The virality of social media and its implications on everyday life of the citizenry is something that cannot be ignored, says Kazim Rizvi, Founding Director of The Dialogue. He believes the digital ecosystem is replete with CSAM, fake news, drug trade, radicalization, trolling among other social vices.
Given the network effect that these platforms have, Rizvi, in an interaction with My Big Plunge said it is important to ensure that these platforms are not misused. “Thus, a regulation that aligns with the contemporary challenges is necessary. It is equally important to understand how these platforms are enablers of the user’s right to privacy and free speech,” he said. “Challenges arise when laws of the physical world are applied in cyberspace. For instance take the mandate for ‘originator traceability’ on encrypted platforms in the IT Rules 2021. Any measure to find the originator which would harm user privacy is antithetical to the core tenets they function on.”
By profession a lawyer, Rizvi agreed that the government has a legitimate interest in responding to the challenges in the digital space. He, however, said imposing overarching regulations on these global platforms shall not only put unreasonable restrictions on the right to online free speech and privacy of the citizens but shall also undermine India’s image as a progressive democratic nation in the international community.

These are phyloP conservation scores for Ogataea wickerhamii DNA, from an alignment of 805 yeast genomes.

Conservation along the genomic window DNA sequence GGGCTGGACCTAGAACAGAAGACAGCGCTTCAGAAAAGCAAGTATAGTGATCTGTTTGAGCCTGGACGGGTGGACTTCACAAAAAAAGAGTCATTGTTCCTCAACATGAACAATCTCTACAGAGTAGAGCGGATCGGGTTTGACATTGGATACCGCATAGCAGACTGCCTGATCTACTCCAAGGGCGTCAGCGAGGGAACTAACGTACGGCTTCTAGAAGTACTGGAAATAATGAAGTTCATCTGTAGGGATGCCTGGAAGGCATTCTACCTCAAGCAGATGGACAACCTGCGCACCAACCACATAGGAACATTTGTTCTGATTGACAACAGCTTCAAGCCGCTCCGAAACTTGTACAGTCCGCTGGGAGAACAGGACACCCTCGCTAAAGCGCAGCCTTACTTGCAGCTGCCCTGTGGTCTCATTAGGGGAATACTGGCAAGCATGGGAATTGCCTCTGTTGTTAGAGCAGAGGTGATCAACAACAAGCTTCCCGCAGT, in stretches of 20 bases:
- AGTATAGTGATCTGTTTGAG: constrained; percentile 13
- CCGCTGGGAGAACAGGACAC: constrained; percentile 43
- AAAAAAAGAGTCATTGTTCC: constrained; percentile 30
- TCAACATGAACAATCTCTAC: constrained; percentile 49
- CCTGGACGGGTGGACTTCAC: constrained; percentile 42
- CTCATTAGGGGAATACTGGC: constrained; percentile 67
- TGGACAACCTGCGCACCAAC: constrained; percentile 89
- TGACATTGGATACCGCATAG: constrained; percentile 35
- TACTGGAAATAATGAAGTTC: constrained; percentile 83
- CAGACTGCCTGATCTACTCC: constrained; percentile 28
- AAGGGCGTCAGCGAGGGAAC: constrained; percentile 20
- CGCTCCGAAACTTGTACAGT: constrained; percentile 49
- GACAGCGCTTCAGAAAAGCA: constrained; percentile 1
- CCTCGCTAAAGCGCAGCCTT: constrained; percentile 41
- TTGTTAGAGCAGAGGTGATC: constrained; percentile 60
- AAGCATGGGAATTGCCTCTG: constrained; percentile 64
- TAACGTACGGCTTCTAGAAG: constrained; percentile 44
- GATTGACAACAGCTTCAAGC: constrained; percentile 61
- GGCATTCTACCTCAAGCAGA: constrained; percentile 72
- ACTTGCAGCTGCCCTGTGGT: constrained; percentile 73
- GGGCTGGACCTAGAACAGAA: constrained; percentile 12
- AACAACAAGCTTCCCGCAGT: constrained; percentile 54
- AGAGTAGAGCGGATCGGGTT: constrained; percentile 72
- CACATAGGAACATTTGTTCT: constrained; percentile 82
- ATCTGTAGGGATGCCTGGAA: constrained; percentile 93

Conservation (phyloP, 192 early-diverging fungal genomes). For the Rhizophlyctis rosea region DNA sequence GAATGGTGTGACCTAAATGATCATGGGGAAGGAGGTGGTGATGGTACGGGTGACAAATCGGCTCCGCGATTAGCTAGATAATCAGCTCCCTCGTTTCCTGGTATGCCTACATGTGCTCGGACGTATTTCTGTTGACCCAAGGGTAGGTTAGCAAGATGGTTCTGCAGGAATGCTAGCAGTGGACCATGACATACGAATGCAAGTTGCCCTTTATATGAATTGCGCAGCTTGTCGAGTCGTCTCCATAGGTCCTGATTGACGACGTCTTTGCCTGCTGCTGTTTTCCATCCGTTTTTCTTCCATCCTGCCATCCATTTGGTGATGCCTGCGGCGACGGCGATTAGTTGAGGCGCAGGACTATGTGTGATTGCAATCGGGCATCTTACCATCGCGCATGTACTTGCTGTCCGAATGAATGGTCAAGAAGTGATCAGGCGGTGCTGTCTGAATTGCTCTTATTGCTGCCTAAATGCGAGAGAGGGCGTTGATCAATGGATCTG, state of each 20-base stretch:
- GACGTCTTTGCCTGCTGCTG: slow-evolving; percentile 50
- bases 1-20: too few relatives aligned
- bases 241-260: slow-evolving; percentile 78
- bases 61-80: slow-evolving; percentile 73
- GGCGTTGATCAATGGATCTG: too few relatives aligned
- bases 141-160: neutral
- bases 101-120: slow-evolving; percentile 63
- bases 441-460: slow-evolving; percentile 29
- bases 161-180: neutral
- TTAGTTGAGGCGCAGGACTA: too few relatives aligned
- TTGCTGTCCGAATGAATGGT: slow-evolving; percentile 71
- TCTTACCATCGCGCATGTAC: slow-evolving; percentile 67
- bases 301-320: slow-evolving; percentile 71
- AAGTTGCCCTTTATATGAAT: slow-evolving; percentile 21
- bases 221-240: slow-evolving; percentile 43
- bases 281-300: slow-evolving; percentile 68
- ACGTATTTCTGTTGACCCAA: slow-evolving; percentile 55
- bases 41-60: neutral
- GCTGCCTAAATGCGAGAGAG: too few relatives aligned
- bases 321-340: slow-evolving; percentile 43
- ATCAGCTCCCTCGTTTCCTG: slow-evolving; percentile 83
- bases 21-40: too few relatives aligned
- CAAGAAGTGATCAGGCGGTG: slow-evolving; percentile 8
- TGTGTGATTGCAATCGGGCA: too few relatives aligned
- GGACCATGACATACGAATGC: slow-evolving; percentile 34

“It is important that every step of regulation that affects the free and inclusive nature of the internet be cautiously tailored and deeply scrutinized in accordance with the higher principles of the Indian Constitution,” Rizvi explained. “Moreover, it is also important to ensure that all such actions align with the global soft laws like the Manila Principles on Intermediary Liability and the Santa Clara Principles on Transparency and Accountability in Content Moderation.”
Recently, there has been an increased government push to regulate the Big Tech and the relations it holds with its people. Rizvi pointed out that due to the sheer number of people that these platforms have as their user base, and the viability of these platforms in everyday digital life, the trade off is to ensure the state objectives of protecting its citizens from harm are met.
“It is important to ensure that the regulations do not impose unreasonable restrictions on these companies and obviate them from dispensing the cardinal social and economic role that they play in any modern democracy.”
To ensure this, Rizvi explained there should be constant rounds of dialogues and negotiations between the government and big techs where both can voice their concerns to each other and then attain a resolution amicably.
“There are numerous examples of this from the west where the governments have started interacting with stakeholders to understand novel SOPs for developing a highly digitalized world,” he said. “There are instances where the government works with the big tech companies as well, for example Amazon delivery really helped during the various lockdowns. Google shares mobility data with the government that aids in policy making.”
Rizvi believes there is increased scope for collaboration between public and private, and the contours of that will be defined in the coming years through regulations, precedents from courts etc. He said that as long as the road for consultation and deliberation is open, and the consumer/citizens are kept at the centre of all such discussions, development of a rights based policy framework that takes into consideration the best interests of both the users and the platforms is inevitable.